14 April 2024 The Future is the Product of the Past

Archaeologists may have found Lyobaa, the Zapotec Land of the Dead

An archaeological team from the Lyobaa project has confirmed the existence of a vast Zapotec underground complex in their study to explore the underground world of the Mitla archaeological site.

Mitla is an archaeological site associated with the Zapotec culture, located in the Oaxaca Valley in the present-day state of Oaxaca in southern Mexico. The Zapotec first inhabited it during the Classic Period (AD 100-650), having first developed from a fortified village into a large religious center.

The Zapotec believed that Mitla served as a gateway between the worlds of the living and the worlds of the dead for the burial of the Zapotec elite, hence the Nahuatl name Mictlán, which means “place of the dead” or “underworld.”

It has long been believed that the ancient Zapotec people constructed a massive and intricate labyrinth of chambers and passageways beneath monumental stone structures found at the Mitla archaeological site in the southern Mexican state of Oaxaca. The goal of this system of tunnels was to eventually lead to Lyobaa, the entrance to the Zapotecan underworld or Land of the Dead.

As part of a new study led by the Lyobaa Project with support from the National Institute of Anthropology and History (INAH), researchers launched an exploration project in Mitla in 2022.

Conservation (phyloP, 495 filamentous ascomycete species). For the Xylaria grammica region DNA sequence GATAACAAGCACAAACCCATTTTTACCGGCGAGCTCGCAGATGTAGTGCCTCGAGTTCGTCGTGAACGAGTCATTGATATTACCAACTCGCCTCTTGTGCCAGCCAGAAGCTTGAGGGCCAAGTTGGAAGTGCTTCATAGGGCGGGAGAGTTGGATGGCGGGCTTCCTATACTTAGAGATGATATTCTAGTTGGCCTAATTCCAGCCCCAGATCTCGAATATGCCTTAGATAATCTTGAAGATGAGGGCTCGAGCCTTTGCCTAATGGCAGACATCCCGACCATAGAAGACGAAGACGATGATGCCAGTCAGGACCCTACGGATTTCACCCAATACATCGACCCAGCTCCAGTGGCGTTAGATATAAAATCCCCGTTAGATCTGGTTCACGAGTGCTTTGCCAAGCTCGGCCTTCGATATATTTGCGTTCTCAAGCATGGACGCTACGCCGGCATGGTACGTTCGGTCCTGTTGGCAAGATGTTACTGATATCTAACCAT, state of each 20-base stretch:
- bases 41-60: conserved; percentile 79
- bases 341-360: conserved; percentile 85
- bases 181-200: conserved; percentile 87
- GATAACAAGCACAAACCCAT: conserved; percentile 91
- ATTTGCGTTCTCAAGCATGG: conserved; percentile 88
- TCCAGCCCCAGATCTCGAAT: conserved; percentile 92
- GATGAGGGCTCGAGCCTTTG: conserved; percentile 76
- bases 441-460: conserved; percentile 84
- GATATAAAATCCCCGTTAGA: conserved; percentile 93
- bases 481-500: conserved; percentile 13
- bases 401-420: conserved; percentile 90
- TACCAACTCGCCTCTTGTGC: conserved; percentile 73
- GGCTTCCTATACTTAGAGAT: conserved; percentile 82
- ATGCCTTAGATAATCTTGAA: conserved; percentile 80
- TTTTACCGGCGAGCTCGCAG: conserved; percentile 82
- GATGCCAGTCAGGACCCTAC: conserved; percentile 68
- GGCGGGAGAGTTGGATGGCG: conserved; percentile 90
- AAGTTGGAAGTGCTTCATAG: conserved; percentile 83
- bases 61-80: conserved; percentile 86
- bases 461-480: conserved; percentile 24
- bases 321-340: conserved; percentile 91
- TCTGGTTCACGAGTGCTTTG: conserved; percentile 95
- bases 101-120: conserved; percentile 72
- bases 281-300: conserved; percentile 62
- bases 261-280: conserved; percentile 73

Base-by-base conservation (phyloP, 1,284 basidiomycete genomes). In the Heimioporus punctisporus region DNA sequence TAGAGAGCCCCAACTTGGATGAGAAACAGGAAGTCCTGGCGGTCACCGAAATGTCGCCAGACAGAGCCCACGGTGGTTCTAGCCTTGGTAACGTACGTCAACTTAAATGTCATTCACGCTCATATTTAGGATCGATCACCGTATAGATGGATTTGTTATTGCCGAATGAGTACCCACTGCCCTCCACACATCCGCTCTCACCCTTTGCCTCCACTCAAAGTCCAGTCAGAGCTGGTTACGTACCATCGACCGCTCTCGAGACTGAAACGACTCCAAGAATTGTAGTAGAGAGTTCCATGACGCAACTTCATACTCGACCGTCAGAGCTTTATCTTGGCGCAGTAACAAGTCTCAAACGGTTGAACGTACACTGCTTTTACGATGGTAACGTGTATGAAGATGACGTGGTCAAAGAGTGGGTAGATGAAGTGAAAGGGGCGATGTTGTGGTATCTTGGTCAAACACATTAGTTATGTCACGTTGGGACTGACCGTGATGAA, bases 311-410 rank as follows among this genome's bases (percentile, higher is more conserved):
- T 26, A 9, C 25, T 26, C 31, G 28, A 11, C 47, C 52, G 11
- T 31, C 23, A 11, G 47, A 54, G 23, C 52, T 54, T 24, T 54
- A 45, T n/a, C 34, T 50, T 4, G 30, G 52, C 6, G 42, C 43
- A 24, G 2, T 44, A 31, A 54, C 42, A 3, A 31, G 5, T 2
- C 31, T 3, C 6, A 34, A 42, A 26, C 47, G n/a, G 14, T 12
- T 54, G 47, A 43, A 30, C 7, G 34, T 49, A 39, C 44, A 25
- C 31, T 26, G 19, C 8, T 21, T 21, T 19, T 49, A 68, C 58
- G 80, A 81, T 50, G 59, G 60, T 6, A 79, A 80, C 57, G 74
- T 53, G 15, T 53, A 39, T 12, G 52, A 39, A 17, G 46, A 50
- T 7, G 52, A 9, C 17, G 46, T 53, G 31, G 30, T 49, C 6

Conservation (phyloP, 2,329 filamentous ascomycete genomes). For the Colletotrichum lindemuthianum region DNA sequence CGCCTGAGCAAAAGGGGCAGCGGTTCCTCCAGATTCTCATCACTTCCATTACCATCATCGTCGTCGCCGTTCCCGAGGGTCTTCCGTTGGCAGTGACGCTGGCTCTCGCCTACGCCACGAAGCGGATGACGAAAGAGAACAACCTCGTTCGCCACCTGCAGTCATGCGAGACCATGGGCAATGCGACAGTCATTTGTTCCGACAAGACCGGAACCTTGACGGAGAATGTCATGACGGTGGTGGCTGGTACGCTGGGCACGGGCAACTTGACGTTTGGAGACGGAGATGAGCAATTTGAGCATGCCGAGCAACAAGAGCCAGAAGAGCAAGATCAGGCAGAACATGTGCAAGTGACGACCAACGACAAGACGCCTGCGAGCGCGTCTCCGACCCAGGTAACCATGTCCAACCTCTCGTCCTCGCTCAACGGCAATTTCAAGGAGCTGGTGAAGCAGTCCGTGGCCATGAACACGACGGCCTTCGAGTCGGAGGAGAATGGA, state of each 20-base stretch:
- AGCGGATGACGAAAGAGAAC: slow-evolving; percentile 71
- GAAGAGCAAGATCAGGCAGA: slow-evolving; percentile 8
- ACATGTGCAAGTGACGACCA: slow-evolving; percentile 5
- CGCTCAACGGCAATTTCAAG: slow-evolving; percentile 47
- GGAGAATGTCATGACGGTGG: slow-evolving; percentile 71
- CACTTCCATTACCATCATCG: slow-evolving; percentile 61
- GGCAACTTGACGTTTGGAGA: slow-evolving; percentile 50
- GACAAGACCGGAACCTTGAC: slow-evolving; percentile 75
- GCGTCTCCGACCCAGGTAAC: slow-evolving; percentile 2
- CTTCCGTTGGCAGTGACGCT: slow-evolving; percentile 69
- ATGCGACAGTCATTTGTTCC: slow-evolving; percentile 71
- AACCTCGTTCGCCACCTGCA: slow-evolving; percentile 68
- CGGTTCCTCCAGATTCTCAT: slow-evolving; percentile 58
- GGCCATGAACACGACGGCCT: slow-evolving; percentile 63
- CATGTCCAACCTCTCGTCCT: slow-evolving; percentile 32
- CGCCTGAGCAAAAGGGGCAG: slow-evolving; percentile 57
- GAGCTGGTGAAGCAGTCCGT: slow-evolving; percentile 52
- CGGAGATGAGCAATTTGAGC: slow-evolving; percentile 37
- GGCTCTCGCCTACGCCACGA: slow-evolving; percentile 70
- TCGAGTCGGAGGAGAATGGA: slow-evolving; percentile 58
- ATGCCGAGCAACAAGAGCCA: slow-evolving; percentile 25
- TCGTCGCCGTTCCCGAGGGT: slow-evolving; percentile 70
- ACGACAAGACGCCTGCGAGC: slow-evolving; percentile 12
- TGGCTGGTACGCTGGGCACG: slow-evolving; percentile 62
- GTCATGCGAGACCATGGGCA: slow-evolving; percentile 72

Their research has also revealed fascinating details about the various subterranean structures, revealing crucial information about a spiritual mecca built by and for the Zapotecan people who occupied southern Mexico during the pre-Columbian era.

Researchers are using geophysical prospection techniques to confirm the existence of previously undetected underground chambers and passageways beneath Mitla.

The technologies deployed included Ground Penetrating Radar (GPR), Electrical Resistivity Tomography (ERT), and Seismic Noise Tomography, each of which uses electromagnetic emissions to penetrate the surface of the earth and generate images of what lies on the other side of that physical barrier.

The researchers created composite 3D models of the subterranean world found just below the surface at Mitla by combining the results of their intensive scanning procedures.

Most importantly, the geophysical survey findings unequivocally confirm the presence of multiple underground chambers and tunnels winding their way through the earth beneath a set of structures known as the Church Group (there are five sets of above-ground structures at Mitla, one of which features a Catholic church built in the late 16th century).

The surveys also looked into areas beneath the Palace of Columns, the site’s most elaborate building and a member of the so-called Columns Group of buildings. Here, the scans produced images that provided information on the building’s earliest stages of construction.

The researchers will continue to study the results of their initial explorations, looking for details that might have been missed during the first analysis.

Cover Photo: One of the 3D models of the spaces underneath Mitla. (©Marco M. Vigato / Arx Project )

Arx Project

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